13th Global Conference on Environmental Taxation: Barriers, Opportunities, and the Potential for Inducing Technological Innovation

September 20-22, 2012

University of British Columbia Faculty of Law, Vancouver, Canada

UBC Law at Allard Hall

Research that has been a part of the previous twelve meetings of the Global Conference on Environmental Taxation (GCET) have helped form a theoretical and empirical foundation for environmental taxation. GCET work has been at the frontier of applied work on environmental taxation, and has rigorously examined the ramifications of environmental taxation in different jurisdictions, industries, and ecological settings. GCET has hosted a truly wide range of theoretical and applied policy research, providing global leadership in policy discussions on environmental policy instrument choice.

The University of British Columbia Faculty of Law, the UBC National Centre for Business Law, and the UBC Centre for Law and the Environment are proud to host the 13th GCET. The theme for the 2012 GCET will be Environmental Taxation: Barriers, Opportunities, and the Potential for Inducing Technological Innovation. The tripartite focus of the conference will be (1) the political, psychological, institutional and other barriers to adoption of environmental taxation, (2) emerging developments and new opportunities for introduction of environmental taxation, and (3) the potential for environmental taxation to induce technological innovation for the abatement of pollution. We wish to highlight a special call for papers, on the potential for environmental taxation to promote technological innovation for greenhouse gas abatement. Three papers will be selected for a special plenary session, and one paper will be selected for a special prize of $1000 (Cdn) and a travel allowance to be applied toward travel to this conference. For further details, please see the call for abstracts and papers.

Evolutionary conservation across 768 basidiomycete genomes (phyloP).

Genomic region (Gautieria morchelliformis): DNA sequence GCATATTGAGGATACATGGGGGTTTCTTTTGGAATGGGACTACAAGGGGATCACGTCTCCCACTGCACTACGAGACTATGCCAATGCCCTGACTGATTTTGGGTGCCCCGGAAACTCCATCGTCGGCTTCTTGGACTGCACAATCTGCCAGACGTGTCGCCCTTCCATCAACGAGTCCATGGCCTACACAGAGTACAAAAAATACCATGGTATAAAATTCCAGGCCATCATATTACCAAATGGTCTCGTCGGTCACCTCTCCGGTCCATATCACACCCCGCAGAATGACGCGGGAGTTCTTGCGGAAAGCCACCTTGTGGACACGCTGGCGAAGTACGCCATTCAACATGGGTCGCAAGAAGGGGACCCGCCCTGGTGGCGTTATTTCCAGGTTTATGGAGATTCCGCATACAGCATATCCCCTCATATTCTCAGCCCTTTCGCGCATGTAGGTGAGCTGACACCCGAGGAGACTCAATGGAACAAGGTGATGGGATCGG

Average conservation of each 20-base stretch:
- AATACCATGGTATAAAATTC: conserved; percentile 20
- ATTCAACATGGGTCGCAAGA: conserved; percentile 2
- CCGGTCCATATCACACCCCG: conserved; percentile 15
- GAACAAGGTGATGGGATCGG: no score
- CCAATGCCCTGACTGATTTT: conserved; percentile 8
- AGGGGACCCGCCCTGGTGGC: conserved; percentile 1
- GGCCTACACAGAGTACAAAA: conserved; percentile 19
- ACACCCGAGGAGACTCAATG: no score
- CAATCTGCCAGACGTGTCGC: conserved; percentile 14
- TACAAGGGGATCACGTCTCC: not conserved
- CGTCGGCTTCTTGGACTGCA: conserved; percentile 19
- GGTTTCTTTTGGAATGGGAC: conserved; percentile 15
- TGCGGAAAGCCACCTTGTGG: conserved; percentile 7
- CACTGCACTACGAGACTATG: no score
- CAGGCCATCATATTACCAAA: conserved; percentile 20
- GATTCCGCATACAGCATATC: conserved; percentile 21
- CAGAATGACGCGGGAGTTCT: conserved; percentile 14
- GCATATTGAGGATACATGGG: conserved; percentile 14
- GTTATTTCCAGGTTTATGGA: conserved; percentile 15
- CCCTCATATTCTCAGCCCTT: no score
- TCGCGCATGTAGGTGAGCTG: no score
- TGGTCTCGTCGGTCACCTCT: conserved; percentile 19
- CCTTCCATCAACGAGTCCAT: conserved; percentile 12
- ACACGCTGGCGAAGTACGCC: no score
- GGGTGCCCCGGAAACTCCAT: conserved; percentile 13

We welcome the engagement of specialists from the many disciplines that can inform environmental tax policy. Interdisciplinarity is critical to successful environmental policy, and is therefore a fundamental feature of environmental taxation policy. GCET has been, and will continue to be, a forum where experts from a disciplines in law, policy and the physical and social sciences come together to exchange ideas in the spirit of collaboration and inquiry.

We look forward to seeing you in Vancouver 2012!

Shi-Ling Hsu
Professor
Florida State University College of Law
David Duff
Associate Dean, Academic Affairs
UBC Faculty of Law
Hsu Duff

Sponsors



a place of mind, The University of British Columbia

Faculty of Law at Allard Hall

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